• Journaling
    • Can help to get emotions out
photo of person holding cup

Sometimes rejection in life is redirection.

Affirmations for Moving On by Ashley Diana

Rejection hurts, but it doesn’t define me.

I’m OK with rejection. It means I took a chance. I took a risk. I stood up for myself.

Rejection simply means that that thing is no longer meant for me.

I’m OK with being led in a different direction.

I happily accept that they were the wrong direction.

Source: Reframing Rejection: Affirmations for Moving On! Don’t Let Rejection Keep You Down

Let’s get comfortable talking about rejection.

What are some ways you have dealt with rejection?

Share them in the comments.



This website is provided only for informational purposes and not intended to be used to replace professional advice, treatment or professional care. Always speak to your physician, healthcare provider or pediatrician if you have concerns about your own health or the health of a child.

The Science of Yoga

Health & Lifestyle

Produced by Uplift TV (source)

Four Components of Yoga

  • Physical
    • Postures, stretches, exercises, movements, breathing and relaxation techniques
    • Affects our body’s overall functioning 
  • Self-Regulation
    • Ability to control internal stress and emotional responses 
    • Leads to resilience to stress, self-efficacy and equanimity in the face of emotions
  • Mind-Body Awareness
    • Feeling and experiencing what’s going on in the body and mind (being able to observe the flow of thought)
    • Leads to increased mindfulness that can change behaviours in a positive way
  • Experiencing Deeper States
    • Spiritual, transformative, leads to positive lifestyle and goals, improves and enhances life meaning and purpose 
Photo by Ketut Subiyanto

Benefits of Yoga

  • Research has shown measures of reduction in:
    • Depression
    • Anxiety
    • Psychological distress
    • Frequency of negative experiences 
  • Increase in resiliency and the frequency of positive experiences
  • Improvement in mental health
  • Creates much needed space in the body and mind 
  • Establishes connections by moving energy through the body
  • Yoga stretches the body; meditation empties the mind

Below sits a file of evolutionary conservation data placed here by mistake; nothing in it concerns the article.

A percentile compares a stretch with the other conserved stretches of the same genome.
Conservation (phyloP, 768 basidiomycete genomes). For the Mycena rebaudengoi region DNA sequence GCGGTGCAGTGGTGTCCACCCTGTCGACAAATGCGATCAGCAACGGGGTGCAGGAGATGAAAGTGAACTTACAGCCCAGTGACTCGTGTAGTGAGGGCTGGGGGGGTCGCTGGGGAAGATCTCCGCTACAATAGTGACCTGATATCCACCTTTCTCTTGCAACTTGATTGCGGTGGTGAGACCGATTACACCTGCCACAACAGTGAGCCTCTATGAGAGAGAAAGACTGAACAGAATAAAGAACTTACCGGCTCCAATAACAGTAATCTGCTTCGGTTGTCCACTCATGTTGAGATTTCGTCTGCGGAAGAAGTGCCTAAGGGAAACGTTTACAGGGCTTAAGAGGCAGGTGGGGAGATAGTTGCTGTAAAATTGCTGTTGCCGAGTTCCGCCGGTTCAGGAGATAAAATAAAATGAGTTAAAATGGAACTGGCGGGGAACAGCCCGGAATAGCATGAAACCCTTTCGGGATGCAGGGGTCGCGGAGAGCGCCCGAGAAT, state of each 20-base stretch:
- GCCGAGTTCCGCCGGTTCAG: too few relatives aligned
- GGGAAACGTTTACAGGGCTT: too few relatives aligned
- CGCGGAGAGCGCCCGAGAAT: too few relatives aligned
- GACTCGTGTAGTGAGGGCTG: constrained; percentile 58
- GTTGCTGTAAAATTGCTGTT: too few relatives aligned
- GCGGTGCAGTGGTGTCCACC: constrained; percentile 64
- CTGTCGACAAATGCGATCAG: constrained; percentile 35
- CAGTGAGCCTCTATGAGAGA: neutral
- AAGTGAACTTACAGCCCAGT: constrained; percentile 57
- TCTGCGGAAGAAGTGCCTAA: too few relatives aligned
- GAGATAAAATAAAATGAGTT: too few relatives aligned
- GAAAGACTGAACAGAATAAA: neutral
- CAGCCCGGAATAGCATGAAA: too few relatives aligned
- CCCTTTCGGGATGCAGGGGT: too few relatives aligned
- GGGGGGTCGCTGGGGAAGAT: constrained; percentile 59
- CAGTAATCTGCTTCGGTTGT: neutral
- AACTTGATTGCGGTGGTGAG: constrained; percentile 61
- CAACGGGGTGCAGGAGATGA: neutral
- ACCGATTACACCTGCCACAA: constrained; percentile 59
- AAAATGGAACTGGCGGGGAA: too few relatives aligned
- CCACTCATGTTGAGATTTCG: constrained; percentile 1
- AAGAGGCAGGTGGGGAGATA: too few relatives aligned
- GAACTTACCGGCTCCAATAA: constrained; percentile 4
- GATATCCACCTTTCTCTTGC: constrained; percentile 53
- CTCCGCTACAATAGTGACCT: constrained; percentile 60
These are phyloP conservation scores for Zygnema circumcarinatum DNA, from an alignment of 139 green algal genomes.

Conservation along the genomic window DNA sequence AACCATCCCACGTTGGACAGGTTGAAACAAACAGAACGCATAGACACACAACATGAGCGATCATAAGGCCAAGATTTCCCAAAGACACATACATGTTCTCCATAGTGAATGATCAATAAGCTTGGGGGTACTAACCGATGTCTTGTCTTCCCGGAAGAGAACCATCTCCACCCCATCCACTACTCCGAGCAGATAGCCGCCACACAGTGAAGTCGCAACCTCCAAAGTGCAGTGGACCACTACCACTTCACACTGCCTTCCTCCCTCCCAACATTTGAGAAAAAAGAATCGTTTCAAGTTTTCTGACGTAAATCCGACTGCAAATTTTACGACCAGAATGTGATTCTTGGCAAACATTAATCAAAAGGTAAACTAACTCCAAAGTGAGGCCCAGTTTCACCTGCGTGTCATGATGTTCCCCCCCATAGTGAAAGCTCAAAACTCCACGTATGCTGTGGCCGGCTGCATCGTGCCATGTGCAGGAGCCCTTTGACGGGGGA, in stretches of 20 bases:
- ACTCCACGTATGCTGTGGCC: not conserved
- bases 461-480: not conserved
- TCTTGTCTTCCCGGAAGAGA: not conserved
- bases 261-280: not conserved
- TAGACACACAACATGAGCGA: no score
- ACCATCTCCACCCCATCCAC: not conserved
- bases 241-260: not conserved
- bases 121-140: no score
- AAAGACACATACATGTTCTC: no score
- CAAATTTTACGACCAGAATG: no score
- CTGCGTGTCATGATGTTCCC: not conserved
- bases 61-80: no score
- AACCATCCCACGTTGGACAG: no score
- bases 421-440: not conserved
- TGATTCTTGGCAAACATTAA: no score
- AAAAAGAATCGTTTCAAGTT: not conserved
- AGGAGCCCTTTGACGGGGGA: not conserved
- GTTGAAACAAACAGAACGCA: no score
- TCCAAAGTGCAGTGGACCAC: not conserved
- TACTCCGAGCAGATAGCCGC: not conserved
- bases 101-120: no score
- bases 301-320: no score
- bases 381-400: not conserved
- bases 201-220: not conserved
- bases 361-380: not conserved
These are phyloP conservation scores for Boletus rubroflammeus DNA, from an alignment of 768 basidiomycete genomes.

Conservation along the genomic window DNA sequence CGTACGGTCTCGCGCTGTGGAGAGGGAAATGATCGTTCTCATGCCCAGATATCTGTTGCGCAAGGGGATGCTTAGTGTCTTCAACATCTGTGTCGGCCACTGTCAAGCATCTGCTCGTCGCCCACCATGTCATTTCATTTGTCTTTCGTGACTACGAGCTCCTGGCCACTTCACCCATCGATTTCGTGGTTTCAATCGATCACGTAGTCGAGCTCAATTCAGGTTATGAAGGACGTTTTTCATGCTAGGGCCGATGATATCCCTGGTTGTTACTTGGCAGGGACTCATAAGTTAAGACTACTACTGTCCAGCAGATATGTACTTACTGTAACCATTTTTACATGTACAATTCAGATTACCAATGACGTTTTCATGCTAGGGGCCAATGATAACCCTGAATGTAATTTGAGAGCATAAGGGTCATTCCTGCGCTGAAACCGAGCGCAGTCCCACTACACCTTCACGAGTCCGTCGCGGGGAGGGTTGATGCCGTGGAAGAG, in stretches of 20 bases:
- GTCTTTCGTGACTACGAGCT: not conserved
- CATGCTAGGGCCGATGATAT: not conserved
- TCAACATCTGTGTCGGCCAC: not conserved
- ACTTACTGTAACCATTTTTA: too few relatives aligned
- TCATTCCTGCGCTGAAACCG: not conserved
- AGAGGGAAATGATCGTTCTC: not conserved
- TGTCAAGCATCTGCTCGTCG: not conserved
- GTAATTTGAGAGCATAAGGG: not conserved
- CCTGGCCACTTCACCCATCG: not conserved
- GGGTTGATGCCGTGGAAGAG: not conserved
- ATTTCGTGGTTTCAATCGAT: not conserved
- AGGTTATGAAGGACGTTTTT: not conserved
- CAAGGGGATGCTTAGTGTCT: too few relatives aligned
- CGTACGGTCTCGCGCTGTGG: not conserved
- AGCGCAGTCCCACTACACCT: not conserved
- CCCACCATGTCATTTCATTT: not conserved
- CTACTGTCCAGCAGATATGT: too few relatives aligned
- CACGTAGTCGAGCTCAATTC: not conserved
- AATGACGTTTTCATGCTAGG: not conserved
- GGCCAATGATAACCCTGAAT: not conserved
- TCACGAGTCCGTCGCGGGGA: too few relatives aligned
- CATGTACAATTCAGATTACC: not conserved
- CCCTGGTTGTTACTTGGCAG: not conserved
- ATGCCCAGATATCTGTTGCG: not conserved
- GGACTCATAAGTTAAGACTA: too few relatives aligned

• Enables management of the stress response system 


  • Breath is the most powerful tool that everyone has to bring their stress response under their control 
  • It’s possible to reduce blood pressure by controlling breathing
  • Blood pressure is controlled by the sympathetic nervous system (the messenger of the stress response) 
  • Postures in yoga creates challenge that our mind is constantly dealing with; this can be controlled through breathing
  • Breathing + effort of regulating thought enhance parasympathetic nervous signal and brings sympathetic nervous signal down 
  • Breathing can be practiced within yoga and in daily life 

Mind & Brain

  • Yoga strengthens the power of the mind and how we connect with the world
  • The mind controls our health and biology 
  • 1% of illness is related to genes; 90% of illness is related to stress 
  • Yoga brings the mind into focus and can change brain activity and structure (such as plasticity, resulting in the brain becoming conducive to the benefits that come with yoga and meditation)
  • Can change and enhance gene activity that’s good for you (improved immune response); down-regulates negative gene activity when under chronic stress (inflammation) 
Photo by Polina Tankilevitch

Barriers to Moving Yoga Forward 

  • Perception and misconceptions about yoga, often created by the media:
    • Yoga viewed as complex exercise forms and postures; requires you to be flexible, thin, young to practice; is difficult, specific and not adaptable to individual circumstances
      • Yoga practices can be adapted to any population, and still train the same properties (mind-body coordination, mindfulness, awareness) 
  • Chair yoga for elders
  • Can be done with young children

Global Benefits 

  • Survival requires the foundation of human behaviours and the way we respond to life and to change
  • Using our individual power for harmony, connection, union
    • First done by the individual through healing themselves, taking back power over their behaviour, becoming in harmony and good health  
    • Establishing awareness, self-regulation, immunity to stress, compassion, high-mindedness, clarity 
    • Our collective nature as individuals becomes stronger and harmonious, leading to a greater influence on the planet 
  • Engaging in yoga is a practice of evolution and transformation on society as a whole 

Ready to get started?

Yoga with Adriene

Arianna Elizabeth

Black Yogi Nico Marie

Breathe and Flow

The Bare Female

Mady Morrison

Yoga With Bird

Alo Yoga


Yoga for Kids

Yoga for Elders


This website is provided only for informational purposes and not intended to be used to replace professional advice, treatment or professional care. Always speak to your physician, healthcare provider or pediatrician if you have concerns about your own health or the health of a child.